Maddow on Constitutional Rights and DADT

Maddow, the brilliant and compassionate:

We’re not just a democracy. We’re a constitutional democracy. There are rights guaranteed to us all by the Constitution. Those rights are not up for a vote. And the reason that’s truly important, the reason it’s not just a romantic sepia-toned flashback to the founding of this country is because people always want to vote on rights. They always want to vote on minority rights. And whenever they do, whenever you put the rights of a minority up for a vote, it almost always fails.[…]

And so now, the Pentagon is surveying the troops on what think about serving with openly gay people. The results may very well be as reactionary as what we saw in those surveys from the 1940s.

And if we are still a constitutional republic, if the concept of inalienable, inalienable equal rights, inalienable equal rights, still means something, the results of that survey will be interesting.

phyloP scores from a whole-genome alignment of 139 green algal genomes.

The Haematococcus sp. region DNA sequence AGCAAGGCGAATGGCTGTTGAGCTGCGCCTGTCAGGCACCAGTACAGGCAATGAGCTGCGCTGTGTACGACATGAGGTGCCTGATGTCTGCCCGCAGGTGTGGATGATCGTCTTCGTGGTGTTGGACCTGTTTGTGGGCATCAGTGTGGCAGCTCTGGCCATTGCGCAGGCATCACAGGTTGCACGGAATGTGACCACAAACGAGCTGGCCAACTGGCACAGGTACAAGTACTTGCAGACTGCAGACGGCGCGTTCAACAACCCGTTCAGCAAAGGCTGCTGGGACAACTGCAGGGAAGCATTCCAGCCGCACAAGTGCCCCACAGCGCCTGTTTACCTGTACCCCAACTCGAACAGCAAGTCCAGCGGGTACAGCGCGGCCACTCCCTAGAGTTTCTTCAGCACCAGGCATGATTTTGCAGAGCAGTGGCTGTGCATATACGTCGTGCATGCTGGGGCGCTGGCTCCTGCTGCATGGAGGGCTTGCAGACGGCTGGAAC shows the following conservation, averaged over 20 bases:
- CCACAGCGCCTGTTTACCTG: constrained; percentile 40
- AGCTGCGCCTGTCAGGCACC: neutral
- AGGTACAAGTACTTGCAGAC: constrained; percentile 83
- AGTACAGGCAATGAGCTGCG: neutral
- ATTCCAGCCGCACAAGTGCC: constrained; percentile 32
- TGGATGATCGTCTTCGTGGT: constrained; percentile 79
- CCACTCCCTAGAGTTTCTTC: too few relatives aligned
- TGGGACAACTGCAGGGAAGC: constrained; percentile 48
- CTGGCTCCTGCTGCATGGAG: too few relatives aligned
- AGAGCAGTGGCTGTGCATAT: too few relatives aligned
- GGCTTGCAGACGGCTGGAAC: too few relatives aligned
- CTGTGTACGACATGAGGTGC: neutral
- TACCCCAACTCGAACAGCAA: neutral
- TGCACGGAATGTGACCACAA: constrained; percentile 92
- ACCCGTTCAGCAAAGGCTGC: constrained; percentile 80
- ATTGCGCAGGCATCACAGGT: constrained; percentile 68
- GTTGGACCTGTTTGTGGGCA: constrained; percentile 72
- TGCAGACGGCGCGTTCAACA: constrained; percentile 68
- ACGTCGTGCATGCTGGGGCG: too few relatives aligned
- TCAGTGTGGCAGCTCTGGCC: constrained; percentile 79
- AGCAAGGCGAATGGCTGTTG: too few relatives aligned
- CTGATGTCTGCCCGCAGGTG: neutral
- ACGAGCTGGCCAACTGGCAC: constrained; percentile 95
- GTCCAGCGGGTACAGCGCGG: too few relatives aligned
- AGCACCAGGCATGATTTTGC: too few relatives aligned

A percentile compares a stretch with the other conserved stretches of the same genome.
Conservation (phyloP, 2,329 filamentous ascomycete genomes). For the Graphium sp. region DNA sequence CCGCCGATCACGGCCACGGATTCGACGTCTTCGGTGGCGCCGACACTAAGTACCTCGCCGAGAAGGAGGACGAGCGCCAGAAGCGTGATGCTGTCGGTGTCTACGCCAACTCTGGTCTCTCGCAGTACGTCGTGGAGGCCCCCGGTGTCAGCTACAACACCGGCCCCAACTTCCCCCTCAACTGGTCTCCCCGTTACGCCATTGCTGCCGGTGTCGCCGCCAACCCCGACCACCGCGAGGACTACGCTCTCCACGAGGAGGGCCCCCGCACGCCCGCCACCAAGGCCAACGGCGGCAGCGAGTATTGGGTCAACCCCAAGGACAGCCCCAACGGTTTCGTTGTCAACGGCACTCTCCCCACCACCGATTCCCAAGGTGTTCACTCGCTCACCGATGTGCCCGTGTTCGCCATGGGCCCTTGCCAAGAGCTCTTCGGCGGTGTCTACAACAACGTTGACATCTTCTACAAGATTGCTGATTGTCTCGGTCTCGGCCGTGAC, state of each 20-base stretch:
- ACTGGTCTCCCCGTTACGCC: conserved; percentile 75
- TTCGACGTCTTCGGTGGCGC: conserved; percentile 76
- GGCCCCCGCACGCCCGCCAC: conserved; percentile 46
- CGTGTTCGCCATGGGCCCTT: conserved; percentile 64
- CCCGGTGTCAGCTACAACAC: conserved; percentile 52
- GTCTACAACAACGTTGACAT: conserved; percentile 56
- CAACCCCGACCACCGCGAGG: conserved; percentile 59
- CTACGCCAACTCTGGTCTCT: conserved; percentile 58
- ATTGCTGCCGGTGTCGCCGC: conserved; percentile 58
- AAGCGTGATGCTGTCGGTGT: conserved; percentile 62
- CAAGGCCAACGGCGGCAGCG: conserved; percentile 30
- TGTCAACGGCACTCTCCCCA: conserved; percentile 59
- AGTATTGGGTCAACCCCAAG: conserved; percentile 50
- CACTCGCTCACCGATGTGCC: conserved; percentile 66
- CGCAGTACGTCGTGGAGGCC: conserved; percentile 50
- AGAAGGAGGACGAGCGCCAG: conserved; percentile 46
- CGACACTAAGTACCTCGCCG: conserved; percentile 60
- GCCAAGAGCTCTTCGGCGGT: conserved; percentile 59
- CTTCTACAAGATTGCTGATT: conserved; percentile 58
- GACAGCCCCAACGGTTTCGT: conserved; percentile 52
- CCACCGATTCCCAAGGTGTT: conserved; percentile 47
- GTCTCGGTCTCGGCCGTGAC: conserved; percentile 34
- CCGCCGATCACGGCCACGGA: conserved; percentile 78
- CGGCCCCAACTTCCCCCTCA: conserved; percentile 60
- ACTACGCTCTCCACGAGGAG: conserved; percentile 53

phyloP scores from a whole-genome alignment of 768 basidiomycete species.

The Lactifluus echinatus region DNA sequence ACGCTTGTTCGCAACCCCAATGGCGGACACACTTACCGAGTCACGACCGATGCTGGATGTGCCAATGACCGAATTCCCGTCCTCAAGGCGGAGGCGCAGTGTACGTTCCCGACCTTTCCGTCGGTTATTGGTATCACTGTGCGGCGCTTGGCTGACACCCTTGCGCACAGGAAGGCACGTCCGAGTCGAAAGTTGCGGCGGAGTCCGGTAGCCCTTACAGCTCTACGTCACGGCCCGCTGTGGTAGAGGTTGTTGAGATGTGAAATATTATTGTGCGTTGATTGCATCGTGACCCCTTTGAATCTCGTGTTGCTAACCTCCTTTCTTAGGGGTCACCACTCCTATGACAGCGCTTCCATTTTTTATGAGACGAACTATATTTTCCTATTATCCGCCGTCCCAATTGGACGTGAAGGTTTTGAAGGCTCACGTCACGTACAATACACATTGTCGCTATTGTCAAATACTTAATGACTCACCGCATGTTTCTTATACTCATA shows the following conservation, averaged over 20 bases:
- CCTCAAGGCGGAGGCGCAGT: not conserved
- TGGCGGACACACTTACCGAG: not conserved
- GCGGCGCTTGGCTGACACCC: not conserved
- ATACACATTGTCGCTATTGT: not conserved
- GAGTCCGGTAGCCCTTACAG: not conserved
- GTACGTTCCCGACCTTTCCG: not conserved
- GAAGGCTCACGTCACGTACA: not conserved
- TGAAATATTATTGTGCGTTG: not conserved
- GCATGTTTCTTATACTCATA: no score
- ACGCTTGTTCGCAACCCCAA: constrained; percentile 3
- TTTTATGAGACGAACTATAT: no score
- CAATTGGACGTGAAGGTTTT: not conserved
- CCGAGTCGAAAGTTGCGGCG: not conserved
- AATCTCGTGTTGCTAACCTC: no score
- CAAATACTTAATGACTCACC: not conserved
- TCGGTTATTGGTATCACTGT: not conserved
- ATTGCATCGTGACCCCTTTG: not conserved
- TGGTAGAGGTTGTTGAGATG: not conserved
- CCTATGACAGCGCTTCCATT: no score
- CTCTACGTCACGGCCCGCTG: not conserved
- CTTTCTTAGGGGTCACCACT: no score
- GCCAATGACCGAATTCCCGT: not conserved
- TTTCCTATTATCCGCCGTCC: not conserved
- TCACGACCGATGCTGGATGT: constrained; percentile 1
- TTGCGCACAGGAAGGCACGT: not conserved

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Transcript after the jump.


We have a correction of sorts to make tonight.

It was believed both by us and by guests who have appeared on this show and, frankly, by lots of other people, that the survey the Pentagon is doing right now to determine how members of the military feel about the repeal of “don’t ask, don’t tell” was an unprecedented thing. We and others believed that when the military had gone through other forms of desegregation either by gender or by race, but they didn’t conduct this kind of a survey, that prior moves to desegregate the military were top-down decisions that were just made without asking the average infantrymen what he thought about the policy change. It turns out that’s not true.